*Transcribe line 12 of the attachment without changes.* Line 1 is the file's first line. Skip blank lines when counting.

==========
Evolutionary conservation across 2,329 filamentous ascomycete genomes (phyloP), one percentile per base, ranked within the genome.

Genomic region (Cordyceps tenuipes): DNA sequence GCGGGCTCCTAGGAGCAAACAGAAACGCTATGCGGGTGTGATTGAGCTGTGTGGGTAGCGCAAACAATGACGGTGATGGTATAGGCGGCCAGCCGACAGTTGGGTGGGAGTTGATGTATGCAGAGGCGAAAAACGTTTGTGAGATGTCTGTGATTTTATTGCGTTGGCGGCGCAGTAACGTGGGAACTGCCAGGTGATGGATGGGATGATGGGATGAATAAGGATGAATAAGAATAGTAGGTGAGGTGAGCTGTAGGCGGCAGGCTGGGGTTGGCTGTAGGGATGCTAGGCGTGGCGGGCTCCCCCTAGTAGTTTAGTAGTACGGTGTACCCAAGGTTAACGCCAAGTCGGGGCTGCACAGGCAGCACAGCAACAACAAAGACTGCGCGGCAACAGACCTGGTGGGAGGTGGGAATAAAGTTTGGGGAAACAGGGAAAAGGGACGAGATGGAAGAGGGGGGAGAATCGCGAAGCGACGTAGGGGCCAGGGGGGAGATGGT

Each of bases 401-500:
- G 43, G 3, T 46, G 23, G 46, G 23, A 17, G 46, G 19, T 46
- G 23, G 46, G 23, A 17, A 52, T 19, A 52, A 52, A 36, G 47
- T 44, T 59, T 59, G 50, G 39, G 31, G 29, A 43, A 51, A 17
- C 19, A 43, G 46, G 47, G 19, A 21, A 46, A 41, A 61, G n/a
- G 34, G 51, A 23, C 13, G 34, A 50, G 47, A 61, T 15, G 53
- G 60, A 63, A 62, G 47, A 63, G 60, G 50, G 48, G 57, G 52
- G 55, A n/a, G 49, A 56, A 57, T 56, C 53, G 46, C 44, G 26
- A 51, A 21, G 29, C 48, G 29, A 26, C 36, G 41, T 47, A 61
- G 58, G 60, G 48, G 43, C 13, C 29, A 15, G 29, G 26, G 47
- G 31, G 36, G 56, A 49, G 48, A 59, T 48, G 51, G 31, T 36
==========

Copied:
- G 58, G 60, G 48, G 43, C 13, C 29, A 15, G 29, G 26, G 47